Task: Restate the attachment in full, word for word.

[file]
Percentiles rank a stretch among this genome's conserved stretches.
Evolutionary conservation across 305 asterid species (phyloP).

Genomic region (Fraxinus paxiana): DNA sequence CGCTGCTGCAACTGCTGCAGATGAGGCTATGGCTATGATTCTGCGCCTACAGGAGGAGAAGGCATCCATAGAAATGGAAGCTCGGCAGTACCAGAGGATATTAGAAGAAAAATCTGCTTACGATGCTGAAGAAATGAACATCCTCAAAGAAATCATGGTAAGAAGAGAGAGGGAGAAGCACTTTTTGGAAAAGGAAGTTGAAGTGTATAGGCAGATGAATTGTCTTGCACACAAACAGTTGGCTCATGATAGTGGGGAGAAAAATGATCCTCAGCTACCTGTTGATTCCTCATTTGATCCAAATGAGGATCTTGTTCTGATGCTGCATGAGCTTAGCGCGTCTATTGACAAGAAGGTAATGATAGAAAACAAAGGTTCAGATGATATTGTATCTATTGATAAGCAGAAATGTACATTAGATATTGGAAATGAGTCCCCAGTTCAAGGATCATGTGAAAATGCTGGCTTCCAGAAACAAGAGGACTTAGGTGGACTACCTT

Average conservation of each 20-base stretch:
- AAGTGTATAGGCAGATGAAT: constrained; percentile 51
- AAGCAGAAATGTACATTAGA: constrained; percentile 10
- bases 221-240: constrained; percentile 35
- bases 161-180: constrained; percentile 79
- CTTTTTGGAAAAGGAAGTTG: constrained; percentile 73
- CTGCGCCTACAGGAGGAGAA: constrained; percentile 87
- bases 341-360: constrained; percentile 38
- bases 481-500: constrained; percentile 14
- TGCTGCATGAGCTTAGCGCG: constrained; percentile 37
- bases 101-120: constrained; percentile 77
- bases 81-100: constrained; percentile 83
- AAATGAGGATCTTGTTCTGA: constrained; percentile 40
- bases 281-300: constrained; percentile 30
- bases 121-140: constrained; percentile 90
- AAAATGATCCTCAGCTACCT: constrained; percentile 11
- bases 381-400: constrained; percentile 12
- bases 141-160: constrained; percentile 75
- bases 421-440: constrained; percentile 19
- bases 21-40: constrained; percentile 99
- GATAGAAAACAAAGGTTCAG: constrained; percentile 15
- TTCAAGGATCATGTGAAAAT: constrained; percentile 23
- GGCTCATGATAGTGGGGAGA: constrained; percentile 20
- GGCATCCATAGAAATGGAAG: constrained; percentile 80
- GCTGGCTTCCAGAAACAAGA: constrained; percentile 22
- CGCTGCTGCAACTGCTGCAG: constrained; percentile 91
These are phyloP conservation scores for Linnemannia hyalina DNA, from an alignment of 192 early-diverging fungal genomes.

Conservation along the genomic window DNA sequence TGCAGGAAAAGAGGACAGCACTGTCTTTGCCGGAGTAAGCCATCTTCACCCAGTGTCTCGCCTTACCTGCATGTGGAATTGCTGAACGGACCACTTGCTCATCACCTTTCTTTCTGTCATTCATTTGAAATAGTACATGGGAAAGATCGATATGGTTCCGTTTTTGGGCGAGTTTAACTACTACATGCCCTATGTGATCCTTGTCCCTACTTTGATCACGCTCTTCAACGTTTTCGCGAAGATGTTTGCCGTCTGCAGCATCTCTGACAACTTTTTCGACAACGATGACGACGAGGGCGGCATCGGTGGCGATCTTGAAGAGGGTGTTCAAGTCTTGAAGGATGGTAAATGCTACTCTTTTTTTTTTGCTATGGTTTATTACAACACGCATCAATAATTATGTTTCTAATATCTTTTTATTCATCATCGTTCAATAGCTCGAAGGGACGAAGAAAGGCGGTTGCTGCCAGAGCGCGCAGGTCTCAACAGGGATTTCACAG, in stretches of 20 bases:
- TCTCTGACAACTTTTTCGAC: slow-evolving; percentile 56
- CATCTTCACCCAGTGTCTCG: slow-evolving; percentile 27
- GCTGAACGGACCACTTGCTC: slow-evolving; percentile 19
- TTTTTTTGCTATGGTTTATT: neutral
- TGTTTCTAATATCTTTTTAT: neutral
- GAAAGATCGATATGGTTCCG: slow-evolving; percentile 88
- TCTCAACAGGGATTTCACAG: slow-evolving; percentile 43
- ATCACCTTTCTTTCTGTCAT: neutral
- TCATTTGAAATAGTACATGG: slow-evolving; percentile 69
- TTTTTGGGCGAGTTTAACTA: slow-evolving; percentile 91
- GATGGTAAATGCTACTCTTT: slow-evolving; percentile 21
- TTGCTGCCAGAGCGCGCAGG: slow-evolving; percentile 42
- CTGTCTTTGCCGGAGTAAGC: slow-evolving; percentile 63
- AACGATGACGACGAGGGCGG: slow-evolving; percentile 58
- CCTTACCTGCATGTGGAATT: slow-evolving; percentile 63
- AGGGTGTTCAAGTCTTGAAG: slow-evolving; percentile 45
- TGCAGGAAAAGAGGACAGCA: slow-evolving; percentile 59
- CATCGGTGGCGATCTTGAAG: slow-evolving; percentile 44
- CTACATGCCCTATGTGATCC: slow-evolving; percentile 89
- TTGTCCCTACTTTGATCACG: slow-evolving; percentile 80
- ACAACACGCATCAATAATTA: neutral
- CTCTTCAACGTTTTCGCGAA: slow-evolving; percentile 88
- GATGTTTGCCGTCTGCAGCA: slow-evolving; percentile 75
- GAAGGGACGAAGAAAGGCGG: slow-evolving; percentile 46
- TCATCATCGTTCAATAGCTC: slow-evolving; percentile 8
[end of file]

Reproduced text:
Percentiles rank a stretch among this genome's conserved stretches.
Evolutionary conservation across 305 asterid species (phyloP).

Genomic region (Fraxinus paxiana): DNA sequence CGCTGCTGCAACTGCTGCAGATGAGGCTATGGCTATGATTCTGCGCCTACAGGAGGAGAAGGCATCCATAGAAATGGAAGCTCGGCAGTACCAGAGGATATTAGAAGAAAAATCTGCTTACGATGCTGAAGAAATGAACATCCTCAAAGAAATCATGGTAAGAAGAGAGAGGGAGAAGCACTTTTTGGAAAAGGAAGTTGAAGTGTATAGGCAGATGAATTGTCTTGCACACAAACAGTTGGCTCATGATAGTGGGGAGAAAAATGATCCTCAGCTACCTGTTGATTCCTCATTTGATCCAAATGAGGATCTTGTTCTGATGCTGCATGAGCTTAGCGCGTCTATTGACAAGAAGGTAATGATAGAAAACAAAGGTTCAGATGATATTGTATCTATTGATAAGCAGAAATGTACATTAGATATTGGAAATGAGTCCCCAGTTCAAGGATCATGTGAAAATGCTGGCTTCCAGAAACAAGAGGACTTAGGTGGACTACCTT

Average conservation of each 20-base stretch:
- AAGTGTATAGGCAGATGAAT: constrained; percentile 51
- AAGCAGAAATGTACATTAGA: constrained; percentile 10
- bases 221-240: constrained; percentile 35
- bases 161-180: constrained; percentile 79
- CTTTTTGGAAAAGGAAGTTG: constrained; percentile 73
- CTGCGCCTACAGGAGGAGAA: constrained; percentile 87
- bases 341-360: constrained; percentile 38
- bases 481-500: constrained; percentile 14
- TGCTGCATGAGCTTAGCGCG: constrained; percentile 37
- bases 101-120: constrained; percentile 77
- bases 81-100: constrained; percentile 83
- AAATGAGGATCTTGTTCTGA: constrained; percentile 40
- bases 281-300: constrained; percentile 30
- bases 121-140: constrained; percentile 90
- AAAATGATCCTCAGCTACCT: constrained; percentile 11
- bases 381-400: constrained; percentile 12
- bases 141-160: constrained; percentile 75
- bases 421-440: constrained; percentile 19
- bases 21-40: constrained; percentile 99
- GATAGAAAACAAAGGTTCAG: constrained; percentile 15
- TTCAAGGATCATGTGAAAAT: constrained; percentile 23
- GGCTCATGATAGTGGGGAGA: constrained; percentile 20
- GGCATCCATAGAAATGGAAG: constrained; percentile 80
- GCTGGCTTCCAGAAACAAGA: constrained; percentile 22
- CGCTGCTGCAACTGCTGCAG: constrained; percentile 91
These are phyloP conservation scores for Linnemannia hyalina DNA, from an alignment of 192 early-diverging fungal genomes.

Conservation along the genomic window DNA sequence TGCAGGAAAAGAGGACAGCACTGTCTTTGCCGGAGTAAGCCATCTTCACCCAGTGTCTCGCCTTACCTGCATGTGGAATTGCTGAACGGACCACTTGCTCATCACCTTTCTTTCTGTCATTCATTTGAAATAGTACATGGGAAAGATCGATATGGTTCCGTTTTTGGGCGAGTTTAACTACTACATGCCCTATGTGATCCTTGTCCCTACTTTGATCACGCTCTTCAACGTTTTCGCGAAGATGTTTGCCGTCTGCAGCATCTCTGACAACTTTTTCGACAACGATGACGACGAGGGCGGCATCGGTGGCGATCTTGAAGAGGGTGTTCAAGTCTTGAAGGATGGTAAATGCTACTCTTTTTTTTTTGCTATGGTTTATTACAACACGCATCAATAATTATGTTTCTAATATCTTTTTATTCATCATCGTTCAATAGCTCGAAGGGACGAAGAAAGGCGGTTGCTGCCAGAGCGCGCAGGTCTCAACAGGGATTTCACAG, in stretches of 20 bases:
- TCTCTGACAACTTTTTCGAC: slow-evolving; percentile 56
- CATCTTCACCCAGTGTCTCG: slow-evolving; percentile 27
- GCTGAACGGACCACTTGCTC: slow-evolving; percentile 19
- TTTTTTTGCTATGGTTTATT: neutral
- TGTTTCTAATATCTTTTTAT: neutral
- GAAAGATCGATATGGTTCCG: slow-evolving; percentile 88
- TCTCAACAGGGATTTCACAG: slow-evolving; percentile 43
- ATCACCTTTCTTTCTGTCAT: neutral
- TCATTTGAAATAGTACATGG: slow-evolving; percentile 69
- TTTTTGGGCGAGTTTAACTA: slow-evolving; percentile 91
- GATGGTAAATGCTACTCTTT: slow-evolving; percentile 21
- TTGCTGCCAGAGCGCGCAGG: slow-evolving; percentile 42
- CTGTCTTTGCCGGAGTAAGC: slow-evolving; percentile 63
- AACGATGACGACGAGGGCGG: slow-evolving; percentile 58
- CCTTACCTGCATGTGGAATT: slow-evolving; percentile 63
- AGGGTGTTCAAGTCTTGAAG: slow-evolving; percentile 45
- TGCAGGAAAAGAGGACAGCA: slow-evolving; percentile 59
- CATCGGTGGCGATCTTGAAG: slow-evolving; percentile 44
- CTACATGCCCTATGTGATCC: slow-evolving; percentile 89
- TTGTCCCTACTTTGATCACG: slow-evolving; percentile 80
- ACAACACGCATCAATAATTA: neutral
- CTCTTCAACGTTTTCGCGAA: slow-evolving; percentile 88
- GATGTTTGCCGTCTGCAGCA: slow-evolving; percentile 75
- GAAGGGACGAAGAAAGGCGG: slow-evolving; percentile 46
- TCATCATCGTTCAATAGCTC: slow-evolving; percentile 8